So, our that strokes on the dugong or maybe sea turtles that we think is an act of love is in fact harmful to them. Indirectly, we are wiping away their protection layer.
At this point, you probably still think, “It is only one stroke, one touch, one pat. It can’t be harmful, right?”
If everyone has the same way of thinking, we are not talking about one stroke, one touch, one pat only anymore.
Furthermore, that layer of protection can be harmful to humans.
There was once when I and friends went on a snorkeling trip, one friend was accidentally stuck in a shallow area full of hard corals while snorkeling. She was in panic and trying hard to swim away but she couldn’t. I tried to help her by pushing her out hard which was succeed but I ended up getting the back of my left thigh lightly brushed against the corals. The corals and my friend were okay. I checked on myself; all looked good, too. So, we rejoined with the rest and continued snorkelling.
Later that day, I felt warm, and I could feel patches of rashes on the skin that “kissed” the corals earlier. Though it wasn’t severe, I had to be careful not to let it become infected for several days. Though not all corals can cause such harm, I don’t think I will want it to happen again. Neither you want to experience it as well, do you?
That is only one example based on my own experiences.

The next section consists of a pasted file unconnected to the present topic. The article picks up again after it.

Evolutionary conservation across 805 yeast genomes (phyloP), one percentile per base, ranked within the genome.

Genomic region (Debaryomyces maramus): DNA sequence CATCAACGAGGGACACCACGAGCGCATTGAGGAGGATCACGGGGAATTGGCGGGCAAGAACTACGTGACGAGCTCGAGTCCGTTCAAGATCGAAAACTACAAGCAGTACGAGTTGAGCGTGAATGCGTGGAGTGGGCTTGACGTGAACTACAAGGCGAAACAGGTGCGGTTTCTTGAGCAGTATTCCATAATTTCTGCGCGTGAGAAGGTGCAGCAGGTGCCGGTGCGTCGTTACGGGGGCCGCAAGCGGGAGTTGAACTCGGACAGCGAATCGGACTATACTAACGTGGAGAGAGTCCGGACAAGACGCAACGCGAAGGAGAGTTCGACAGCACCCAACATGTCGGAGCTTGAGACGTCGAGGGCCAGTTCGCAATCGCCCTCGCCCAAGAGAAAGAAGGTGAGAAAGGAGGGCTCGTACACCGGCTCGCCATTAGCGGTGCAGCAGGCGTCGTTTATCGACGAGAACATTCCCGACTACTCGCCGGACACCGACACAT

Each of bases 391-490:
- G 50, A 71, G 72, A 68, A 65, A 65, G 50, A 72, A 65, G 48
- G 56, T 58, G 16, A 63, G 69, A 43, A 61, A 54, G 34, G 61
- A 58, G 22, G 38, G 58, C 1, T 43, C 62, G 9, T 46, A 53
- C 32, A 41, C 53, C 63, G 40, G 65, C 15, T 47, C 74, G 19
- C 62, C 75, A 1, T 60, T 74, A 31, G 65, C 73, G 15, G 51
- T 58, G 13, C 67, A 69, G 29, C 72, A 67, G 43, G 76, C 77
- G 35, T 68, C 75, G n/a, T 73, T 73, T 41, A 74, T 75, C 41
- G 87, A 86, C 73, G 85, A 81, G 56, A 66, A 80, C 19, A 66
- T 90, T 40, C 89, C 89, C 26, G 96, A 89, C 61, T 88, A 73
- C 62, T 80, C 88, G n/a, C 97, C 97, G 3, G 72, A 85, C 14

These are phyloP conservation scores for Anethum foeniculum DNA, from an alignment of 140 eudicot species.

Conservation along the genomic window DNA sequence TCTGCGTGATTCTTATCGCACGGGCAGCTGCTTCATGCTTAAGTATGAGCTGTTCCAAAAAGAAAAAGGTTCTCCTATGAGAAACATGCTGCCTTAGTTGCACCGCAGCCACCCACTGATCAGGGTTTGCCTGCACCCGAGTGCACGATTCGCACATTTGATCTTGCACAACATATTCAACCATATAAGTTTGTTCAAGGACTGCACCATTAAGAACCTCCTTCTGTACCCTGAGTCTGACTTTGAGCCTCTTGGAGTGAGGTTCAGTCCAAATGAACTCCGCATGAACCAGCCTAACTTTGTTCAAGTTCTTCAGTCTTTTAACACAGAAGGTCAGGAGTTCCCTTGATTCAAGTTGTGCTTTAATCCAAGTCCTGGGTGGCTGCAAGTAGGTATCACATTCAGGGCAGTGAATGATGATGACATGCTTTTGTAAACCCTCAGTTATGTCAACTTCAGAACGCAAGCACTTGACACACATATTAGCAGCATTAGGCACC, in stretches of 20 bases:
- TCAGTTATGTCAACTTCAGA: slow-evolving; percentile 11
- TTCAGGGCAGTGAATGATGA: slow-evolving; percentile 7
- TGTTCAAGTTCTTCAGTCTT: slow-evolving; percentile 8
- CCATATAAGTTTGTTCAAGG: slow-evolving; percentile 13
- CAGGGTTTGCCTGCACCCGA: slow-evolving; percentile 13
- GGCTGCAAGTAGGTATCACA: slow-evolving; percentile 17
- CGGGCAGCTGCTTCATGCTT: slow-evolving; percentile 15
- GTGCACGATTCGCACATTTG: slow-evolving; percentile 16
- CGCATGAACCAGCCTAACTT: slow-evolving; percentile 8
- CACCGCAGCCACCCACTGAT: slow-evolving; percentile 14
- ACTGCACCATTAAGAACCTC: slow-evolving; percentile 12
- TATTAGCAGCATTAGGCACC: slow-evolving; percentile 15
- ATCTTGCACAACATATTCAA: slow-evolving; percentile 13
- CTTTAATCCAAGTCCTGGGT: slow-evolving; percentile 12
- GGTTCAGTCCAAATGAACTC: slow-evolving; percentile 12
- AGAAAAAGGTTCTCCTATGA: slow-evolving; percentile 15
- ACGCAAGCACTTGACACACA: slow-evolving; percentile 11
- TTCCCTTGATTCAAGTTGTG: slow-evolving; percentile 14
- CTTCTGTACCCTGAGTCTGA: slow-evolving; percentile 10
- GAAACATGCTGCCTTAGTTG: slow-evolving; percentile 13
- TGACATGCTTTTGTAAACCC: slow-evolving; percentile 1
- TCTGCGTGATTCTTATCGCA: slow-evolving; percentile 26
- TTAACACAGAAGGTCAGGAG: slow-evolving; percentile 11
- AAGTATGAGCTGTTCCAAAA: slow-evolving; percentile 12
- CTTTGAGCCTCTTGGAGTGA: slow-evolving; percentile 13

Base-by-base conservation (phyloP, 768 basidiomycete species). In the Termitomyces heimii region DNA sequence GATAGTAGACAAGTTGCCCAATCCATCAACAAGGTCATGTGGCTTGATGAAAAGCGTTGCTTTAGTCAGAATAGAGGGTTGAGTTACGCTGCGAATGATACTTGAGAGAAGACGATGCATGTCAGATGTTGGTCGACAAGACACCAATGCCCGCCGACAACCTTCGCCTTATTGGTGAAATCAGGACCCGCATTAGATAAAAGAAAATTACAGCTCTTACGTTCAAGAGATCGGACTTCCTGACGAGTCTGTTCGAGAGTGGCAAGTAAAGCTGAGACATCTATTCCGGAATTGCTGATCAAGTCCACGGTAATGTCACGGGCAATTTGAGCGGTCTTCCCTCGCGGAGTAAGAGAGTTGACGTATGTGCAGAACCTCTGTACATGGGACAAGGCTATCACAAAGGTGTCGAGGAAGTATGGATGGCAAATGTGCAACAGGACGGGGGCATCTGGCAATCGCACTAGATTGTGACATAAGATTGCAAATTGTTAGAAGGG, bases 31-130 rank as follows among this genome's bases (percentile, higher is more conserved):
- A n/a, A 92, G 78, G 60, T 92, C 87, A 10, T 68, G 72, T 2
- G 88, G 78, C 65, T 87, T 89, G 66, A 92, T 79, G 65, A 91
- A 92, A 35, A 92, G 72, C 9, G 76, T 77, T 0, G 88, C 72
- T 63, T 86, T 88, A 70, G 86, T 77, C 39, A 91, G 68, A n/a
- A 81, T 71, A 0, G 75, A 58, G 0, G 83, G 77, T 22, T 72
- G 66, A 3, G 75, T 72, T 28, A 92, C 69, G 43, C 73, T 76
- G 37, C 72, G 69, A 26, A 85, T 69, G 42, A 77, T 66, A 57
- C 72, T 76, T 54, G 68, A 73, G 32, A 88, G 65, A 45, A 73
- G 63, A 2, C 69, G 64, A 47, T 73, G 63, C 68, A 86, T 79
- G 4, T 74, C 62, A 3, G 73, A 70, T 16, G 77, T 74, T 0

While the other day, I saw a video shared via Whatsapp showing a guy holding a pufferfish out of the water and how his friends seemed excited seeing the fish puffing up. It may look interesting to watch but we can not deny the fact that doing so actually caused stress to the fish. Pufferfish puff up when they feel stressed or threatened. The purpose of puffing up is to enlarge themselves to intimidate any potential predators around them.
We may not know that when pufferfish puff up, they force themselves to take in a big amount of water that squeezes the inner part of their body. They will stay puffed and float that way until they manage to deflate themselves completely. It is a process that can be exhausting for them if it happens repetitively and hence, become vulnerable to their predators. Besides that, Pufferfish are covered in spikes that drip with a deadly toxin that can cause sickness and may even cause a fatal injury.
Until here, how many of us are aware of that? I bet many of us are not.
And that’s only another example or reason why we should not touch marine life.
• • •
The underwater world is amazing. As a person who loves going snorkelling and diving, I can assure you that without doing these three things mentioned above, we can also enjoy the activity very much! It won’t be less fun. I promise.
I used to do these mistakes as well. But after I understood all these, I stopped doing it altogether. Not everyone around us is well-informed, so when you happen to see your friends or people around you, or even the guides, are still practising this, please do your part to share this information with them if there is a chance.
Healthy corals, and the abundance of marine life, will attract people to come. We take care of the ocean means we take care of the people whose livelihood relies on the healthy marine life and the ocean, too! The more we know, the better we can help take care of the ocean and of course, also enjoy the underwater world!
Let’s be responsible snorkellers, shall we?